The Department of Chemical Engineering & Applied Chemistry at the University of Toronto is thrilled to announce the remarkable achievement of two of its fourth-year students, Alton Rego and Kimberly Watada. Last Friday, Alton and Kimberly traveled to London to compete in the finale of Imperial College London’s prestigious Climate Investment Challenge, an international competition aimed at finding innovative solutions to combat climate change.
Out of over 120 teams representing 22+ countries, the pair and teammate Matthew Vucic emerged victorious in the Emerging Markets competition. Their groundbreaking proposal, titled Saving Savannahs, impressed the judges and showcased their ingenuity and commitment to addressing a huge environmental issue.
Savannahs, known for their vulnerability to wildfires, contribute significantly to greenhouse gas emissions each year. The winning pitch focused on implementing an ambitious loan incentive program to reduce savannah wildfire emissions in Africa through Early Dry Season (EDS) fire management and improved satellite data collection. By bridging the gap between international financing and the adoption of this proven climate solution, their program aims to overcome challenges such as Africa’s developing carbon markets, high project risk, and limited data for offset calculations.
“We are incredibly proud of Alton and Kimberly for their outstanding achievement in the Climate Investment Challenge,” said Professor Ramin Farnood, Chair of the Department of Chemical Engineering & Applied Chemistry. “Their innovative proposal not only addresses a critical environmental issue but also demonstrates the potential of collaboration between engineering and international affairs. This win is a testament to their hard work, creativity, and dedication.”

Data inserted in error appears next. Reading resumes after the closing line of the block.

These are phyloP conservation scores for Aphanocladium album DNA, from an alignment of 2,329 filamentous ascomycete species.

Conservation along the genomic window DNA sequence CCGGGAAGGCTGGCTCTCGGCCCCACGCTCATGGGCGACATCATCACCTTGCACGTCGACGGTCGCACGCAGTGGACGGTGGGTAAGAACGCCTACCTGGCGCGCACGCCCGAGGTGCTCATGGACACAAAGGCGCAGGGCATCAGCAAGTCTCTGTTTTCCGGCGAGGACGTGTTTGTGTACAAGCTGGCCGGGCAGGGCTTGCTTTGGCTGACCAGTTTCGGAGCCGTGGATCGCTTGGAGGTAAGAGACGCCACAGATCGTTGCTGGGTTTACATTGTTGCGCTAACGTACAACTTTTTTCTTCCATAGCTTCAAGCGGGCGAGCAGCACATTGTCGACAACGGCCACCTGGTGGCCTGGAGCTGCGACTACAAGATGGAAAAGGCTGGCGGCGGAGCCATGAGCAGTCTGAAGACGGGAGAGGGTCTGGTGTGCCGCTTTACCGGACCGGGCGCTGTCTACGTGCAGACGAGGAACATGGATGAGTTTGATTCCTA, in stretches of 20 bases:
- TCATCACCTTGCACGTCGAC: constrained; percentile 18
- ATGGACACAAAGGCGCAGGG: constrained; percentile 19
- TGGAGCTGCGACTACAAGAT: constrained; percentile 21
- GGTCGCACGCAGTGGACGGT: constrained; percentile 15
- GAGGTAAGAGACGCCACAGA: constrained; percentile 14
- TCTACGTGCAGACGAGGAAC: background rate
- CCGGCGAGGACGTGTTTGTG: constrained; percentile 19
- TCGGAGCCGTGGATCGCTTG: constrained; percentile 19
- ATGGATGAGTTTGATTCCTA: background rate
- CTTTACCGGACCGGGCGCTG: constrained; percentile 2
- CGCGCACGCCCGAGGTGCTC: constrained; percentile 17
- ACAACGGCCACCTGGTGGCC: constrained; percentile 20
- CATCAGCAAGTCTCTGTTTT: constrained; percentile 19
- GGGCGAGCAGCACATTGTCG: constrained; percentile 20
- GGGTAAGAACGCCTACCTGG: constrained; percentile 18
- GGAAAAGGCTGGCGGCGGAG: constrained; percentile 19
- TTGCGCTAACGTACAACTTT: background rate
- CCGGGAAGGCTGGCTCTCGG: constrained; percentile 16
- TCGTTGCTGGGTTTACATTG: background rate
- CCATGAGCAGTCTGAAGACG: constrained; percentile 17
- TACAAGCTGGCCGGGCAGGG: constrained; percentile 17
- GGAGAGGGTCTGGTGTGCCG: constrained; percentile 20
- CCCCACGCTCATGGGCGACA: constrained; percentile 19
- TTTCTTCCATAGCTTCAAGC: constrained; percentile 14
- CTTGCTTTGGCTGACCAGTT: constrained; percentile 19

The pair expressed their gratitude to the organizing team of the Climate Investment Challenge for hosting a fantastic event and providing a platform to showcase their ideas. They also extended their thanks to the Department of Chemical Engineering & Applied Chemistry at the University of Toronto and the Balsillie School of International Affairs for their unwavering support throughout the competition.
In addition to congratulating Alton and Kimberly, ChemE recognizes the exceptional efforts of all the finalists who presented inspiring ideas during the Climate Investment Challenge. The competition highlighted the global scope of solutions required to successfully finance a green transition and underscored the importance of collaboration in addressing climate change.
The Department of Chemical Engineering & Applied Chemistry at the University of Toronto remains committed to fostering innovation, driving sustainability, and equipping its students with the skills and knowledge needed to tackle complex global challenges. The success of Alton Rego and Kimberly Watada in the Climate Investment Challenge reflects the department’s dedication to excellence and the impactful research conducted by its community members.